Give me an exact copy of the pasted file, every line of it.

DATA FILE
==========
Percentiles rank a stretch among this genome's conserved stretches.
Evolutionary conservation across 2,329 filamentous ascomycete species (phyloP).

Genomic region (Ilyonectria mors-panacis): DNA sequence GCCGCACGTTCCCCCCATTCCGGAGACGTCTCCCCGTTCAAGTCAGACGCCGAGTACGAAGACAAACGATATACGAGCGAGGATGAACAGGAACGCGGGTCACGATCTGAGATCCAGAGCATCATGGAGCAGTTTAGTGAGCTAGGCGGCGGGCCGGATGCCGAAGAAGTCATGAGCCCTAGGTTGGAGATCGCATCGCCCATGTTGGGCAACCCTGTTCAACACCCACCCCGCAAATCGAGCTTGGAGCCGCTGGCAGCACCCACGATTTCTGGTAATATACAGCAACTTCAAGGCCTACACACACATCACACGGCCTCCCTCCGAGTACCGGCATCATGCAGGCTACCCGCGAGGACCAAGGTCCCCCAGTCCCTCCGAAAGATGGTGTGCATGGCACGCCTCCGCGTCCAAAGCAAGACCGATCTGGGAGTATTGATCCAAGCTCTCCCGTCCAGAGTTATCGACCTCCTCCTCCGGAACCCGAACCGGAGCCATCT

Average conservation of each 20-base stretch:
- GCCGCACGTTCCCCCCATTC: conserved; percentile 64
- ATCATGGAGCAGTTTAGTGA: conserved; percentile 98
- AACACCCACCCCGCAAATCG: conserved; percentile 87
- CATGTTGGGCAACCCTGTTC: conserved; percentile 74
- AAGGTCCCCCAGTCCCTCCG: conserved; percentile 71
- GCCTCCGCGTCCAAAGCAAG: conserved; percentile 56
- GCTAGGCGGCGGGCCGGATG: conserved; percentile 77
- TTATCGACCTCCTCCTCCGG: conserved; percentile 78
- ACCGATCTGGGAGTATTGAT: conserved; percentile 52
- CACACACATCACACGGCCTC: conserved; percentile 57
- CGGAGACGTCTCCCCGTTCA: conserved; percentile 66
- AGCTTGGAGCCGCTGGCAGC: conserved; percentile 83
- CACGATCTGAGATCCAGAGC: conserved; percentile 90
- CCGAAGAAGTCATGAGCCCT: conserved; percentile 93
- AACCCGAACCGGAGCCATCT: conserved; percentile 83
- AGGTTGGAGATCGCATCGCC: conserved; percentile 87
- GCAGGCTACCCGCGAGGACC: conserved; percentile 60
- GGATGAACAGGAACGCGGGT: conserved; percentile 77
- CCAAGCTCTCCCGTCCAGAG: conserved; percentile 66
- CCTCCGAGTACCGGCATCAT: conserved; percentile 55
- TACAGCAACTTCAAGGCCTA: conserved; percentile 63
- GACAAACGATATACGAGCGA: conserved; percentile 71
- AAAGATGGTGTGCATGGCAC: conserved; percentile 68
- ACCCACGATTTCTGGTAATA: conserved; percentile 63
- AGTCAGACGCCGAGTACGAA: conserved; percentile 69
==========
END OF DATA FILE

Percentiles rank a stretch among this genome's conserved stretches.
Evolutionary conservation across 2,329 filamentous ascomycete species (phyloP).

Genomic region (Ilyonectria mors-panacis): DNA sequence GCCGCACGTTCCCCCCATTCCGGAGACGTCTCCCCGTTCAAGTCAGACGCCGAGTACGAAGACAAACGATATACGAGCGAGGATGAACAGGAACGCGGGTCACGATCTGAGATCCAGAGCATCATGGAGCAGTTTAGTGAGCTAGGCGGCGGGCCGGATGCCGAAGAAGTCATGAGCCCTAGGTTGGAGATCGCATCGCCCATGTTGGGCAACCCTGTTCAACACCCACCCCGCAAATCGAGCTTGGAGCCGCTGGCAGCACCCACGATTTCTGGTAATATACAGCAACTTCAAGGCCTACACACACATCACACGGCCTCCCTCCGAGTACCGGCATCATGCAGGCTACCCGCGAGGACCAAGGTCCCCCAGTCCCTCCGAAAGATGGTGTGCATGGCACGCCTCCGCGTCCAAAGCAAGACCGATCTGGGAGTATTGATCCAAGCTCTCCCGTCCAGAGTTATCGACCTCCTCCTCCGGAACCCGAACCGGAGCCATCT

Average conservation of each 20-base stretch:
- GCCGCACGTTCCCCCCATTC: conserved; percentile 64
- ATCATGGAGCAGTTTAGTGA: conserved; percentile 98
- AACACCCACCCCGCAAATCG: conserved; percentile 87
- CATGTTGGGCAACCCTGTTC: conserved; percentile 74
- AAGGTCCCCCAGTCCCTCCG: conserved; percentile 71
- GCCTCCGCGTCCAAAGCAAG: conserved; percentile 56
- GCTAGGCGGCGGGCCGGATG: conserved; percentile 77
- TTATCGACCTCCTCCTCCGG: conserved; percentile 78
- ACCGATCTGGGAGTATTGAT: conserved; percentile 52
- CACACACATCACACGGCCTC: conserved; percentile 57
- CGGAGACGTCTCCCCGTTCA: conserved; percentile 66
- AGCTTGGAGCCGCTGGCAGC: conserved; percentile 83
- CACGATCTGAGATCCAGAGC: conserved; percentile 90
- CCGAAGAAGTCATGAGCCCT: conserved; percentile 93
- AACCCGAACCGGAGCCATCT: conserved; percentile 83
- AGGTTGGAGATCGCATCGCC: conserved; percentile 87
- GCAGGCTACCCGCGAGGACC: conserved; percentile 60
- GGATGAACAGGAACGCGGGT: conserved; percentile 77
- CCAAGCTCTCCCGTCCAGAG: conserved; percentile 66
- CCTCCGAGTACCGGCATCAT: conserved; percentile 55
- TACAGCAACTTCAAGGCCTA: conserved; percentile 63
- GACAAACGATATACGAGCGA: conserved; percentile 71
- AAAGATGGTGTGCATGGCAC: conserved; percentile 68
- ACCCACGATTTCTGGTAATA: conserved; percentile 63
- AGTCAGACGCCGAGTACGAA: conserved; percentile 69